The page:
Ask any health professional about exercise and they’ll tell you the countless benefits of an active lifestyle. Now exercise can add another benefit to the list: a new study reveals that exercise may reduce heart disease for people with depression.
According to HealthDay News, the study compared depressed people who weren’t physically active with those who regularly exercised. Researchers took a close look at their hearts and aortic function to draw a conclusion.
The aorta is an artery that carries blood from the heart — a key component in a healthy circulatory system. Depressed people who did not engage in any sort of physical activity had stiffer and more inflamed aortas, which are indicators of heart disease.
Although they still suffered from depression, those who exercised had less aortic stiffening and inflammation.
Dr. Gregg Fonarow, professor of cardiology at University of California, Los Angeles, reviewed the study’s findings and agreed that “depression and physical inactivity have been shown to be associated with increased risk of cardiovascular events.”
Although Dr. Fonarow supported the correlation found in the study, he insisted that more studies are needed before we can definitely conclude that exercise reduces heart disease risk in depressed people. The study, published by the Journal of the American College of Cardiology, is still new but offers promising insight to the world of heart disease.
Authors of the study claim they were not attempting to prove a cause-and-effect relationship; instead, they wanted to uncover the link between the higher risk of heart problems and other physical ailments to people with depression. The article states that depression has, in fact, been linked to worse outcomes for people with heart disease and other conditions.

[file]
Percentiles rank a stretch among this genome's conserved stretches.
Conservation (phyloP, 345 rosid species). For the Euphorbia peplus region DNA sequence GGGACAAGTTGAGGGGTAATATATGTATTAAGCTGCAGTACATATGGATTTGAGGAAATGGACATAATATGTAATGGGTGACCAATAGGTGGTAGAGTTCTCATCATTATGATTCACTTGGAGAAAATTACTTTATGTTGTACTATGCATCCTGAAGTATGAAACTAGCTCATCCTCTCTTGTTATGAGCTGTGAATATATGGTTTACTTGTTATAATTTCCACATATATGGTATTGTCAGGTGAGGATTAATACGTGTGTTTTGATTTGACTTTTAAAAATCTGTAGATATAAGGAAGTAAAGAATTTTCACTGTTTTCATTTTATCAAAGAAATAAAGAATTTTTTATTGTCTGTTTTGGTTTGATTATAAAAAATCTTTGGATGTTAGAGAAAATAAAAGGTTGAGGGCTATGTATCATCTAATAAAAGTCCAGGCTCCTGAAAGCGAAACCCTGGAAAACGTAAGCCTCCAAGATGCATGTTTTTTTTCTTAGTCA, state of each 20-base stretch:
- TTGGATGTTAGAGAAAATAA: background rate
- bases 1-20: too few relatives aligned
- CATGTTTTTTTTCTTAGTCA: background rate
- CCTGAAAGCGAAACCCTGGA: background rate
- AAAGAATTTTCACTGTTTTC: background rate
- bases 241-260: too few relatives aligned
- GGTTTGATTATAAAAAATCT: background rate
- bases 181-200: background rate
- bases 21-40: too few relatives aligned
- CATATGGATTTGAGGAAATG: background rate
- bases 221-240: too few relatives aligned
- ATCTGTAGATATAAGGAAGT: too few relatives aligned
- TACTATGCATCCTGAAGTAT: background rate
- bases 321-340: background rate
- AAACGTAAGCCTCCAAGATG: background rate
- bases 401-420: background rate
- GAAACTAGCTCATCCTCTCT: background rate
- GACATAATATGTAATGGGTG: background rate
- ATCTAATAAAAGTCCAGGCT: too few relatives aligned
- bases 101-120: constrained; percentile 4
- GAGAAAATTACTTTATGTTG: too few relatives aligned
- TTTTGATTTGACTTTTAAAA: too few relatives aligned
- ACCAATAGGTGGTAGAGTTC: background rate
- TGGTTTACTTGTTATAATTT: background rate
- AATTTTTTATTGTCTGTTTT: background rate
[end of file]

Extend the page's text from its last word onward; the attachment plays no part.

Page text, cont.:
The researchers noted that a full 20% of people who were hospitalized with a heart attack also were depressed and that those with heart disease are three times more likely to become depressed. Compared to the general population, the link between depression and heart disease is significant.
This study could help to reduce some fatalities of heart disease by encouraging depressed people to exercise to stave off the damaging effects of inactivity on the heart. In Maryland alone, heart disease was responsible for 25% of all deaths in 2010.
The study, led by Dr. Arshed Quyyumi at Emory University in Georgia, analyzed 1,000 people who were free of heart disease. At the time, they had not been diagnosed with depression.
Participants were given questionnaires on depression and physical activity. Researchers then checked them for early signs of heart disease and compared their answers to their physical conditions to support the hypothesis that exercise may help reduce symptoms of heart disease.
“This research also demonstrates the positive effects of exercise for all patients, including those with depressive symptoms,” Quyyumi said.
Experts suggest that all people can benefit from exercise as can depressed patients. There are many forms of physical activity from simply walking around the neighborhood to something more extreme like stand up paddle boarding; in fact, 73% of those who participate in the sport do it solely for exercise.
As Dr. Fonarow stated before, researchers cannot draw a definite conclusion that proves exercise will reduce heart disease among depressed patients, but the importance and benefits of exercise are still prevalent.
Exercise helps maintain arterial health and strengthen heart muscle, which is helpful for anyone, regardless of their risk for heart disease.